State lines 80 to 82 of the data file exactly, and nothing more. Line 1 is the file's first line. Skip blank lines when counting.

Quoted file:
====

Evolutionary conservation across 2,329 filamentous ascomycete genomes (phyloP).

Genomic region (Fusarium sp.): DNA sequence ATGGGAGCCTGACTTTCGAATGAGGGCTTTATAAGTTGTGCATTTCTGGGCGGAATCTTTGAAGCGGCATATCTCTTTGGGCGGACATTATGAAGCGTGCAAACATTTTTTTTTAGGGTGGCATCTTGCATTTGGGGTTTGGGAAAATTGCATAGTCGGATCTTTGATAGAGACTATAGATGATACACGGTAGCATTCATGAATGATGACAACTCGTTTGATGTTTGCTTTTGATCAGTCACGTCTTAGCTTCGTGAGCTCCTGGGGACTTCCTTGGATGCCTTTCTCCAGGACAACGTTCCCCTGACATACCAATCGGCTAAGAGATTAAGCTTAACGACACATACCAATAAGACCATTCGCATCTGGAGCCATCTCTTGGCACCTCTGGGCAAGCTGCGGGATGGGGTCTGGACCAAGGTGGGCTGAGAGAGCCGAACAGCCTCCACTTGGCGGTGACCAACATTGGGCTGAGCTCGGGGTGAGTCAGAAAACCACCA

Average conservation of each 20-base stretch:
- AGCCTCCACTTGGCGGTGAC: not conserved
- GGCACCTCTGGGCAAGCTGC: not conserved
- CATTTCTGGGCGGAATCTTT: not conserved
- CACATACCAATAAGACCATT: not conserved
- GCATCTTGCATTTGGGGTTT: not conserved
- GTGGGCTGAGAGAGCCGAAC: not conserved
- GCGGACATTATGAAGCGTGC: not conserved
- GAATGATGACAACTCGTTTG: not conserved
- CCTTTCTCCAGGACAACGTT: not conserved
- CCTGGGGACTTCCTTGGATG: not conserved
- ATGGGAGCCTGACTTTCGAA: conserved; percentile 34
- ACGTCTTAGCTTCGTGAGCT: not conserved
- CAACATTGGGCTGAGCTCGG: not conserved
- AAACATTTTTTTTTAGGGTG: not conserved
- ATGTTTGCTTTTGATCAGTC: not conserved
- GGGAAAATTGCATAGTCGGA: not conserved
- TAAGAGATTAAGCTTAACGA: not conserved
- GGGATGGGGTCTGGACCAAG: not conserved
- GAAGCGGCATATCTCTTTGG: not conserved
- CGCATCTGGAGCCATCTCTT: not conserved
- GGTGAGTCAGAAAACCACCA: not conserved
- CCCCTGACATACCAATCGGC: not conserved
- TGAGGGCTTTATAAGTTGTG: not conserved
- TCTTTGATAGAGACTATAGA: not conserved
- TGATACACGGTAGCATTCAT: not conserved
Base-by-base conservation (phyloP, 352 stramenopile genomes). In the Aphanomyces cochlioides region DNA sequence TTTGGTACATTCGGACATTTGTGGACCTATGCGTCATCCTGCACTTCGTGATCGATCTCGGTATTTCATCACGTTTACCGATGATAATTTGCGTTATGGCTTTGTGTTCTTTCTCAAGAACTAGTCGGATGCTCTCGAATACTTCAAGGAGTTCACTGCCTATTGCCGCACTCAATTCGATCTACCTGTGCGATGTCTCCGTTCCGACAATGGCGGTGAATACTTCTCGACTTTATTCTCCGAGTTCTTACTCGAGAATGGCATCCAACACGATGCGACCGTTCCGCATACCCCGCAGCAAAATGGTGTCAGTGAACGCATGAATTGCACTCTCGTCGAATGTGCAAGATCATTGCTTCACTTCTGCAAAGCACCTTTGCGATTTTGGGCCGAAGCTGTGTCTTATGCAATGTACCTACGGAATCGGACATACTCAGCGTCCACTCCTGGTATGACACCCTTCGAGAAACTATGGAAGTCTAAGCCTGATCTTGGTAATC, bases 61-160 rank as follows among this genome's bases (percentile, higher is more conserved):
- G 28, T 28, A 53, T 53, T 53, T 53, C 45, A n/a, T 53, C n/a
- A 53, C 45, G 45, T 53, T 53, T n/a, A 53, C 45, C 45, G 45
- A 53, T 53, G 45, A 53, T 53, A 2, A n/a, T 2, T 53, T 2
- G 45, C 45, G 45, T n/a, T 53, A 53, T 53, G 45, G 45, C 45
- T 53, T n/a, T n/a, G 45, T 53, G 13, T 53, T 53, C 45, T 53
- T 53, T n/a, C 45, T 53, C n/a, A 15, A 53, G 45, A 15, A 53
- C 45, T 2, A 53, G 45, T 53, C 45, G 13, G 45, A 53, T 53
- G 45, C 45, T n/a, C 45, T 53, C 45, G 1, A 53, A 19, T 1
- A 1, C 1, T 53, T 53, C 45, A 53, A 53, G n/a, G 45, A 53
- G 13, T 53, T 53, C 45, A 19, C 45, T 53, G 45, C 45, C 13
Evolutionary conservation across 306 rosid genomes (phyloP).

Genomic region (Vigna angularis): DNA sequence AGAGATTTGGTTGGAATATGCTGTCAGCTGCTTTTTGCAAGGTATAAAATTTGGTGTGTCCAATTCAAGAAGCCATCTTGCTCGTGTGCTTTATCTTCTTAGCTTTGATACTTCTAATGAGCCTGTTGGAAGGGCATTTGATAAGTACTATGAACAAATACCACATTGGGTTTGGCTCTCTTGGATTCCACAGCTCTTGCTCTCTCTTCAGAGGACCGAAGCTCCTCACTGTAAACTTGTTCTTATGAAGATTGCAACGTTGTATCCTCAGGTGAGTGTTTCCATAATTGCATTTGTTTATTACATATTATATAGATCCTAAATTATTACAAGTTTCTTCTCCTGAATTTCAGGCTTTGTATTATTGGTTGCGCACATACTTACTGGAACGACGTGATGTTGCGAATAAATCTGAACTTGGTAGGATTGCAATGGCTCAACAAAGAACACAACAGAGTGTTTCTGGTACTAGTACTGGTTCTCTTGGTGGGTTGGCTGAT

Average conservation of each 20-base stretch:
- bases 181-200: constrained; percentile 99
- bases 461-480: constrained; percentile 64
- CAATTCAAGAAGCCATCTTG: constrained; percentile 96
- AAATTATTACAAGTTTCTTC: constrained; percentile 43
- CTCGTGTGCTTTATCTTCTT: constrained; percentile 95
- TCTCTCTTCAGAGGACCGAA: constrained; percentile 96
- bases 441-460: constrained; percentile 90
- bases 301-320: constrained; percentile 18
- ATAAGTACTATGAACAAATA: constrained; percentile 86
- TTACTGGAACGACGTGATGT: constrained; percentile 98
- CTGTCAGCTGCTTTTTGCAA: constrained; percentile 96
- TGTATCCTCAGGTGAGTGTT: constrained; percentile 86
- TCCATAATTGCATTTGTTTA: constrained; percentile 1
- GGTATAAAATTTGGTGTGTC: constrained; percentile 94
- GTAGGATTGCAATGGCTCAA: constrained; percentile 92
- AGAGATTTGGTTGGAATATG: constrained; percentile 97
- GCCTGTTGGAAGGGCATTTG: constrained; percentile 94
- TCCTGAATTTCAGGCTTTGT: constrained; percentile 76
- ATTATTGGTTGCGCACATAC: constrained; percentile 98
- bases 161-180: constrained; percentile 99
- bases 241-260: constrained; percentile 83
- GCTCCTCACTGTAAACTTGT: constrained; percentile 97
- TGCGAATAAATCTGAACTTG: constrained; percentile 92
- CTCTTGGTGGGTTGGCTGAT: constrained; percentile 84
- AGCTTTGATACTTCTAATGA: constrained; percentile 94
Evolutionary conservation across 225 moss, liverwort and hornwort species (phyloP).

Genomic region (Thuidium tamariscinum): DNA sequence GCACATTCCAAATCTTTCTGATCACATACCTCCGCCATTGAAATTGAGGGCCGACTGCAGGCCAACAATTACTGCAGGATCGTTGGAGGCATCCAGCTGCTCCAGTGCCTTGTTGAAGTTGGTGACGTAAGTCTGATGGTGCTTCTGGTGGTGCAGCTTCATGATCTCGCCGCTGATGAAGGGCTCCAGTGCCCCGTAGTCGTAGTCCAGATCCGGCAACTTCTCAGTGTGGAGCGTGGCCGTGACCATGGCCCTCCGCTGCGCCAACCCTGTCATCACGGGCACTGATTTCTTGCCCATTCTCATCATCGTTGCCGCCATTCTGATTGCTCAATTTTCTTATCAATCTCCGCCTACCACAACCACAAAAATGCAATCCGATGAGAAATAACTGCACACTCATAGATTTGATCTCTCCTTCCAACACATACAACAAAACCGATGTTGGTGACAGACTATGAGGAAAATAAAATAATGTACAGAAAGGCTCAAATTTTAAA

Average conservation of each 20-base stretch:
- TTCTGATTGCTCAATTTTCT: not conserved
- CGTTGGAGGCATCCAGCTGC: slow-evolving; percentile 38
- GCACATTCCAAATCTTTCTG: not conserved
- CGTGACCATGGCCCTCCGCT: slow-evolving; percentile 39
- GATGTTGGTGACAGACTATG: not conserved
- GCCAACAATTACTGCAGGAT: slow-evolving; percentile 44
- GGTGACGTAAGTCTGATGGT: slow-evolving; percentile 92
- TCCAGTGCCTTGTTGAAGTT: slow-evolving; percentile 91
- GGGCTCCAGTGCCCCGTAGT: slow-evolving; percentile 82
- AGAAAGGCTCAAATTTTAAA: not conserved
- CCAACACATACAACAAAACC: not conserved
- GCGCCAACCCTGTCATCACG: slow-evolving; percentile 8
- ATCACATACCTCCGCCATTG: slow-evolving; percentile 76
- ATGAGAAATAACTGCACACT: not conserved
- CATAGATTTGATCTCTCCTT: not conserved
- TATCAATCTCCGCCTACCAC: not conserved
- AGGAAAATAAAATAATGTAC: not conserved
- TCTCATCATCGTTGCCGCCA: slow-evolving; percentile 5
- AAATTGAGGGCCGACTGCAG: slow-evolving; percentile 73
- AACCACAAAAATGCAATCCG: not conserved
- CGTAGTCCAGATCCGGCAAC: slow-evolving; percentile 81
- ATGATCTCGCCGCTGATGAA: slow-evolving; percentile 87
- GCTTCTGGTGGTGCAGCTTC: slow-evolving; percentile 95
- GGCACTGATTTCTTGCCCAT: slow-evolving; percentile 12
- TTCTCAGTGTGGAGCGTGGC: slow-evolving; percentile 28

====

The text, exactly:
- AGAAAGGCTCAAATTTTAAA: not conserved
- CCAACACATACAACAAAACC: not conserved
- GCGCCAACCCTGTCATCACG: slow-evolving; percentile 8